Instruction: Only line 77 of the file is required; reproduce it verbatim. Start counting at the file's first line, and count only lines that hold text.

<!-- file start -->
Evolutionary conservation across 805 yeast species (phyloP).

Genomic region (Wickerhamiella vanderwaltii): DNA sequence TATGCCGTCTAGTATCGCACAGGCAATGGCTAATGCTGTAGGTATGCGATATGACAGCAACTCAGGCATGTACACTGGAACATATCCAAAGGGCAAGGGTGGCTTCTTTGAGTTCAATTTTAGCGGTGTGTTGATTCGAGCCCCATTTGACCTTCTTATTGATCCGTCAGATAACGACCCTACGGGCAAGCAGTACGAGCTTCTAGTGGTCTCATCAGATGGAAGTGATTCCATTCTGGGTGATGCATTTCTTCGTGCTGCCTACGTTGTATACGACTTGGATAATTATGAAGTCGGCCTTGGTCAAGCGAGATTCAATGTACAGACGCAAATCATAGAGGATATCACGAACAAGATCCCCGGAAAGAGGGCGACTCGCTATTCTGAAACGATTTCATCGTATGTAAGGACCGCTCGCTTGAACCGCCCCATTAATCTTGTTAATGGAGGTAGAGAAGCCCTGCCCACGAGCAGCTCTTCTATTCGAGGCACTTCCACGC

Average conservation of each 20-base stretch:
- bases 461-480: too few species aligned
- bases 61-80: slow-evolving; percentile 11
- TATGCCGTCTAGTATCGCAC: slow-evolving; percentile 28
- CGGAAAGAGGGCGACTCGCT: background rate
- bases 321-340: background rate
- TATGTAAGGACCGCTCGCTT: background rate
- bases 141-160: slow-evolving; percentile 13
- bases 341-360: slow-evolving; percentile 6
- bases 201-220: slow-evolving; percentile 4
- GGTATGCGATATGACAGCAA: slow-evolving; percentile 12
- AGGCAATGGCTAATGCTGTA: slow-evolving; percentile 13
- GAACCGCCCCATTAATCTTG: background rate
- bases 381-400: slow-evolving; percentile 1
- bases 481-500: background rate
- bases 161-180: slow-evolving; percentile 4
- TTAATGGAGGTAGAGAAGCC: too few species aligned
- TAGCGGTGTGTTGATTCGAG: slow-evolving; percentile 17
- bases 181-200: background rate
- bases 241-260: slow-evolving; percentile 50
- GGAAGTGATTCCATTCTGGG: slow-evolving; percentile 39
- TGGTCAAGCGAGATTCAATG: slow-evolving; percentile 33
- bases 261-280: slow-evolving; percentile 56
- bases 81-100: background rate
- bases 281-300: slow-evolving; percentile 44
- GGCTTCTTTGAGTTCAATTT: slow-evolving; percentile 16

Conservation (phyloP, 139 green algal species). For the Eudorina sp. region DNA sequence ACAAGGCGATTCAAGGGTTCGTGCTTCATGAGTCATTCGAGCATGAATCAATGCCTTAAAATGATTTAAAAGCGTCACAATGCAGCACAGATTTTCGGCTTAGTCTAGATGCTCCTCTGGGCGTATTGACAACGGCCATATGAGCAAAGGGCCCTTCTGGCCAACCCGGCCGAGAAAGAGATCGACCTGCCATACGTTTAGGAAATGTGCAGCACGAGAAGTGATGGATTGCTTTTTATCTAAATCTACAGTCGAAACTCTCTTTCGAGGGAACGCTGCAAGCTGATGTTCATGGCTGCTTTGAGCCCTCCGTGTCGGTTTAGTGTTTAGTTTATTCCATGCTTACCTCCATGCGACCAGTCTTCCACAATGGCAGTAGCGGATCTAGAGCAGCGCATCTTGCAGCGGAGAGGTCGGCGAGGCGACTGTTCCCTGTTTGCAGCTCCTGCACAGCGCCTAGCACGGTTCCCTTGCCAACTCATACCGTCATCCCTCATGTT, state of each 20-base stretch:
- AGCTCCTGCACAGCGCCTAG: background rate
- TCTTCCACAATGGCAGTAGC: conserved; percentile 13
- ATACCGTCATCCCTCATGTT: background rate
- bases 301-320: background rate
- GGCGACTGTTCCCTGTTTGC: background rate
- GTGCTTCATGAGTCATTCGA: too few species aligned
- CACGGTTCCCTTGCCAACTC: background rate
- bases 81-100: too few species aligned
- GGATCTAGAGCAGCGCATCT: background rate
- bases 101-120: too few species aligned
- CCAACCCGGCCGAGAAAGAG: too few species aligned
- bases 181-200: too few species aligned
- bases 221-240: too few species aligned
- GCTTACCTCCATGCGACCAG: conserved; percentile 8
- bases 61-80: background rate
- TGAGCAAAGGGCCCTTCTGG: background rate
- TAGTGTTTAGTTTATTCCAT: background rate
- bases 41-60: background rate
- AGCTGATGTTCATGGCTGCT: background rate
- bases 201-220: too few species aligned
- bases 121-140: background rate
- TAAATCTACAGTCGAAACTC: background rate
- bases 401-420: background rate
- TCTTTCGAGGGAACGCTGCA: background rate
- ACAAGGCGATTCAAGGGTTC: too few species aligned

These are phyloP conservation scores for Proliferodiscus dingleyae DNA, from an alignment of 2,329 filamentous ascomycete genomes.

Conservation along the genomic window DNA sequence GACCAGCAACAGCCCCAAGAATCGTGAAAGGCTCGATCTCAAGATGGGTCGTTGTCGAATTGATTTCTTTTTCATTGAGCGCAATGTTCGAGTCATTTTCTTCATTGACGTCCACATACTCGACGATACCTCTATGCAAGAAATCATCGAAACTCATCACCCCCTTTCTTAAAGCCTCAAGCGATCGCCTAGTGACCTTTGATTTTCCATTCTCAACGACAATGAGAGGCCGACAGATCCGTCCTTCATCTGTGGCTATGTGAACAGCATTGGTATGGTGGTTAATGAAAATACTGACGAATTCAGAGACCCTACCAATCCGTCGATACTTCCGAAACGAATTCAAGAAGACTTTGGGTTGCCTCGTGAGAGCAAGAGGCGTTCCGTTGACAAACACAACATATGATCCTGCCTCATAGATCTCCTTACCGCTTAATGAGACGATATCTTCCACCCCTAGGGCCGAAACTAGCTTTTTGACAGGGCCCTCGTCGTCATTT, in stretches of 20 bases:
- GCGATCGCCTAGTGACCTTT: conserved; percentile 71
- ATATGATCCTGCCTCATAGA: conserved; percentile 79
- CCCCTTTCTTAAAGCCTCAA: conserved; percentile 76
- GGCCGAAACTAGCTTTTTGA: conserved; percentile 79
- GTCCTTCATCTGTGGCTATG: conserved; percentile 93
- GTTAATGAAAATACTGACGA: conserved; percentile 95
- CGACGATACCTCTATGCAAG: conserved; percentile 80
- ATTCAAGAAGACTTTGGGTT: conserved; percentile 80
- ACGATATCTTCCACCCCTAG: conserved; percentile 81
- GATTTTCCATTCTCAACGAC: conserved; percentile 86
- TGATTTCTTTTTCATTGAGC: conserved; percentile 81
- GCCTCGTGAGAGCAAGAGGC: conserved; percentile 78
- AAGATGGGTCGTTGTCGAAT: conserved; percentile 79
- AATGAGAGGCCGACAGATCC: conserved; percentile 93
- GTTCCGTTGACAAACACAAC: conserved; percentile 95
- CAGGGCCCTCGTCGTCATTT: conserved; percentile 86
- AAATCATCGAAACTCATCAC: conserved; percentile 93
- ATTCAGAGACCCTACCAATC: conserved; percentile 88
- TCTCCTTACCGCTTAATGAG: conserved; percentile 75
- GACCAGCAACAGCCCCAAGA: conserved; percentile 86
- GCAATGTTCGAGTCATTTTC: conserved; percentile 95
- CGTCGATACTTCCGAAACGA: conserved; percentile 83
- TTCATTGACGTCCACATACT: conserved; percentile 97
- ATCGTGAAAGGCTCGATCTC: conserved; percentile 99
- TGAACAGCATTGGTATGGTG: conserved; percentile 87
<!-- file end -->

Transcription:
- GCAATGTTCGAGTCATTTTC: conserved; percentile 95